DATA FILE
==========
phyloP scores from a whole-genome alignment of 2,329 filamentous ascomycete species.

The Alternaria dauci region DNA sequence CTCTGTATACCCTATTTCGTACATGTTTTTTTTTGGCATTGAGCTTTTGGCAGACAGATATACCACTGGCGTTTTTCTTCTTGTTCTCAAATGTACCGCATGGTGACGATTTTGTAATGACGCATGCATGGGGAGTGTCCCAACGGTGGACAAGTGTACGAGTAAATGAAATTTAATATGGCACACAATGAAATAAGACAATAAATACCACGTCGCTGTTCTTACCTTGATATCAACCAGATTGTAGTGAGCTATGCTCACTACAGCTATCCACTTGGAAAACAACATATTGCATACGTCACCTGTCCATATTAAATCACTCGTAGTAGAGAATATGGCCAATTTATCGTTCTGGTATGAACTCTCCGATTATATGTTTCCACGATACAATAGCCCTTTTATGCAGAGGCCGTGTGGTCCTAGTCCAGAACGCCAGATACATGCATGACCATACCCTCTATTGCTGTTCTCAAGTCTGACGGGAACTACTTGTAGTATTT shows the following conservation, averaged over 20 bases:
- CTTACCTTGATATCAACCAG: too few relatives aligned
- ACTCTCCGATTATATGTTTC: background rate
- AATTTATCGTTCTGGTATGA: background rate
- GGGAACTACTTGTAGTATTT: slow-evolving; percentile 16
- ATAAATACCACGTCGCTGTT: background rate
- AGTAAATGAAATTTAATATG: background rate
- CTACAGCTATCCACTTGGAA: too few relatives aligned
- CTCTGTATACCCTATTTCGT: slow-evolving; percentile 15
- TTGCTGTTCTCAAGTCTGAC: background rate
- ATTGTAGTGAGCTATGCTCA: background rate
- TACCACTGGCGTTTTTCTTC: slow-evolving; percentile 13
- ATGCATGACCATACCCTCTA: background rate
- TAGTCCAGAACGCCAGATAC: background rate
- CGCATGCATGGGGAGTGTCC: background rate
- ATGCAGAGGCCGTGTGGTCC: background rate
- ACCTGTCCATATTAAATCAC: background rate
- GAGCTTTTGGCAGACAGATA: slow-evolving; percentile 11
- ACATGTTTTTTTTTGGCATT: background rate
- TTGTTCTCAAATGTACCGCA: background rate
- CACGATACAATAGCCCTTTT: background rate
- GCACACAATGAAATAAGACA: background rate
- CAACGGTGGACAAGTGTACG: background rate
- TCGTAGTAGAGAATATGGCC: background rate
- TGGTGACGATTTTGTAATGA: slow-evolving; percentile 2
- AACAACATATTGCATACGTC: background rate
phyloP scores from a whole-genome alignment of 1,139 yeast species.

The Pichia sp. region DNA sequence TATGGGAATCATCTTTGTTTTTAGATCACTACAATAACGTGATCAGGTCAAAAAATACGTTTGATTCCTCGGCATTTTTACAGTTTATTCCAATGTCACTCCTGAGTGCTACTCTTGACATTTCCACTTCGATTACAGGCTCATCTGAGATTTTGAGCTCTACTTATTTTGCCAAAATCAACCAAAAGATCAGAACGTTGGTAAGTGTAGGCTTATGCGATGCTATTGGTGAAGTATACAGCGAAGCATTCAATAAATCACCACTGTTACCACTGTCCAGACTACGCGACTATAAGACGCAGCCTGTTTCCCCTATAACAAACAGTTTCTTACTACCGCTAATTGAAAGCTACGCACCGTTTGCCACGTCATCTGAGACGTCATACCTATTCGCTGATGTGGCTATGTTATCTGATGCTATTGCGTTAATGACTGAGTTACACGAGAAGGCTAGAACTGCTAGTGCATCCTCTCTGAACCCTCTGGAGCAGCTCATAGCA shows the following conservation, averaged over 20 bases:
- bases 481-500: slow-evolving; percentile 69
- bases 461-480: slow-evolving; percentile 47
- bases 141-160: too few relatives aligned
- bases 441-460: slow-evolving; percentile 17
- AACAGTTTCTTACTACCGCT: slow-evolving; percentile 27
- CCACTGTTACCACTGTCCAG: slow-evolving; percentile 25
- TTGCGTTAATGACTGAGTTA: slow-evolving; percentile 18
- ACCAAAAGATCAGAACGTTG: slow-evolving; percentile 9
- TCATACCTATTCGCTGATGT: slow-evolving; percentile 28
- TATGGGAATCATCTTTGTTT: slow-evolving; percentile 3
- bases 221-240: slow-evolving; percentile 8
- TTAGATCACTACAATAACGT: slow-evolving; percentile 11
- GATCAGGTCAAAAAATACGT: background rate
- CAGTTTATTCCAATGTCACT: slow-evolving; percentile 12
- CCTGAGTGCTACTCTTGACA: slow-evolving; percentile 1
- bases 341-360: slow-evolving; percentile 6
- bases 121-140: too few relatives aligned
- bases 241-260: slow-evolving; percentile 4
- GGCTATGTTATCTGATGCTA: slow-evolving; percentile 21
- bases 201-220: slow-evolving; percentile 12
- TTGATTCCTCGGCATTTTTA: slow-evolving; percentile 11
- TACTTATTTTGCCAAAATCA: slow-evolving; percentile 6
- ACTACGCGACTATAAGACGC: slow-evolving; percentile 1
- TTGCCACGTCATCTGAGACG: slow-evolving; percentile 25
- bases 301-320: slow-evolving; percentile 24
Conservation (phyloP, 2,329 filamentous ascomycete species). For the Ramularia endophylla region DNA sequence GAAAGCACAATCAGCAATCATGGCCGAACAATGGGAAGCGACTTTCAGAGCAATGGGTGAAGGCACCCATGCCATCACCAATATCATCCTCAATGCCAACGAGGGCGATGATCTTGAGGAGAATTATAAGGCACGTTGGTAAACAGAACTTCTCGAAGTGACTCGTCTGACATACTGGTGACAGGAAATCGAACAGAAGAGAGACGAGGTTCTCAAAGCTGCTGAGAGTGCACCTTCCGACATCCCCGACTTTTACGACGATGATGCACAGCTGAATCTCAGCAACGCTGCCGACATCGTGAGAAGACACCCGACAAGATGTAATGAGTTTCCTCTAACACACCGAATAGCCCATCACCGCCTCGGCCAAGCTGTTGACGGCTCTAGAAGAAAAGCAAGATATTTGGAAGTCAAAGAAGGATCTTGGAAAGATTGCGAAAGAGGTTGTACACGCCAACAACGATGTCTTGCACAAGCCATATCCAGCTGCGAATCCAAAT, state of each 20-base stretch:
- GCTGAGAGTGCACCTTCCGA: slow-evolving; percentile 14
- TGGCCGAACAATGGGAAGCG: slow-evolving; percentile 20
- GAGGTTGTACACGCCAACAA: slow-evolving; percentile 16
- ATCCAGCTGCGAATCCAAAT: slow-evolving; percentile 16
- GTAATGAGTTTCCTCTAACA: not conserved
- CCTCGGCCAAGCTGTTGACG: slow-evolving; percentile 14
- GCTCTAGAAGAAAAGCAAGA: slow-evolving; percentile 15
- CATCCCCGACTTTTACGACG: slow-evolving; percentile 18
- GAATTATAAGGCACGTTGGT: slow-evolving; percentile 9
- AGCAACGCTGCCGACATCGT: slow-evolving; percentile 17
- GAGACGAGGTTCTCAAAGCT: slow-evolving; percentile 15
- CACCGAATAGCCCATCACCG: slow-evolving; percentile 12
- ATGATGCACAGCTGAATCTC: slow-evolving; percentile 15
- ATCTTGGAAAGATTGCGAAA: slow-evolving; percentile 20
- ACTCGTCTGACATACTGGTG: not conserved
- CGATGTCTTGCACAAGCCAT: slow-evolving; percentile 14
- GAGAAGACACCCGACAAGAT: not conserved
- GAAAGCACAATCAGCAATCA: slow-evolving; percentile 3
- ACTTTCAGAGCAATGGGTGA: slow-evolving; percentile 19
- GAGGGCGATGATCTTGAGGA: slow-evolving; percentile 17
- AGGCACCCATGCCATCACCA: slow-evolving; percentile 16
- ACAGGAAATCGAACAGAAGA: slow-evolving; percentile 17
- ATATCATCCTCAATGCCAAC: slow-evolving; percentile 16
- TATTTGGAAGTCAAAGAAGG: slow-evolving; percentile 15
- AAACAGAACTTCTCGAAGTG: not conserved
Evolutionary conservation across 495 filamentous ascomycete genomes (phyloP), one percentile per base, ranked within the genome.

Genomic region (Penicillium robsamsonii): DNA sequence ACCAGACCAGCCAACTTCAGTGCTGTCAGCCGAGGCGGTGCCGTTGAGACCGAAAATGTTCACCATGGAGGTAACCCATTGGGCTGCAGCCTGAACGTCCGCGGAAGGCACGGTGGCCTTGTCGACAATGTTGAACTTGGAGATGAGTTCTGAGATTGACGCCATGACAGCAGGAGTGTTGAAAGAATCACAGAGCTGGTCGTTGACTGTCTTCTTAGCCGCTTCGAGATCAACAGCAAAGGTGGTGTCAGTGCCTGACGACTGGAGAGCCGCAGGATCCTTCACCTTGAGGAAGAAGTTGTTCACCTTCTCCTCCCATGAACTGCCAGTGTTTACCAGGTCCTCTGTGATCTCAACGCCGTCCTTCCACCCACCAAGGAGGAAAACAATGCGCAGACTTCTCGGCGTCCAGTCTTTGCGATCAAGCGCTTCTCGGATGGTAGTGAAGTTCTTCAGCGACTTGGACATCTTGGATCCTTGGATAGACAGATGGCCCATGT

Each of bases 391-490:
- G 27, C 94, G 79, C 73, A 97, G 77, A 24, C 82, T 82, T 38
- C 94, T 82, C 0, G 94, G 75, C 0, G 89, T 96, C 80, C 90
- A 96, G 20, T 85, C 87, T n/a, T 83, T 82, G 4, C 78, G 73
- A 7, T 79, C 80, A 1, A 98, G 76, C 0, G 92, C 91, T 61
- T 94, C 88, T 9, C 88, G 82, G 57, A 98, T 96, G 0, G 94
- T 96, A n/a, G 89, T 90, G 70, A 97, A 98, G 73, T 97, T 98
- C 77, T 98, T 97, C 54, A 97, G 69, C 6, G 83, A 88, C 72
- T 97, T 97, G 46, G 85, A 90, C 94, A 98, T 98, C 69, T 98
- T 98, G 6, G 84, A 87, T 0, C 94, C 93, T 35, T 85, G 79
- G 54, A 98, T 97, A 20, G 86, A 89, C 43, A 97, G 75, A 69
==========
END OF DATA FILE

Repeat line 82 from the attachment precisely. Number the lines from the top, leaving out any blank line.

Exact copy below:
Genomic region (Penicillium robsamsonii): DNA sequence ACCAGACCAGCCAACTTCAGTGCTGTCAGCCGAGGCGGTGCCGTTGAGACCGAAAATGTTCACCATGGAGGTAACCCATTGGGCTGCAGCCTGAACGTCCGCGGAAGGCACGGTGGCCTTGTCGACAATGTTGAACTTGGAGATGAGTTCTGAGATTGACGCCATGACAGCAGGAGTGTTGAAAGAATCACAGAGCTGGTCGTTGACTGTCTTCTTAGCCGCTTCGAGATCAACAGCAAAGGTGGTGTCAGTGCCTGACGACTGGAGAGCCGCAGGATCCTTCACCTTGAGGAAGAAGTTGTTCACCTTCTCCTCCCATGAACTGCCAGTGTTTACCAGGTCCTCTGTGATCTCAACGCCGTCCTTCCACCCACCAAGGAGGAAAACAATGCGCAGACTTCTCGGCGTCCAGTCTTTGCGATCAAGCGCTTCTCGGATGGTAGTGAAGTTCTTCAGCGACTTGGACATCTTGGATCCTTGGATAGACAGATGGCCCATGT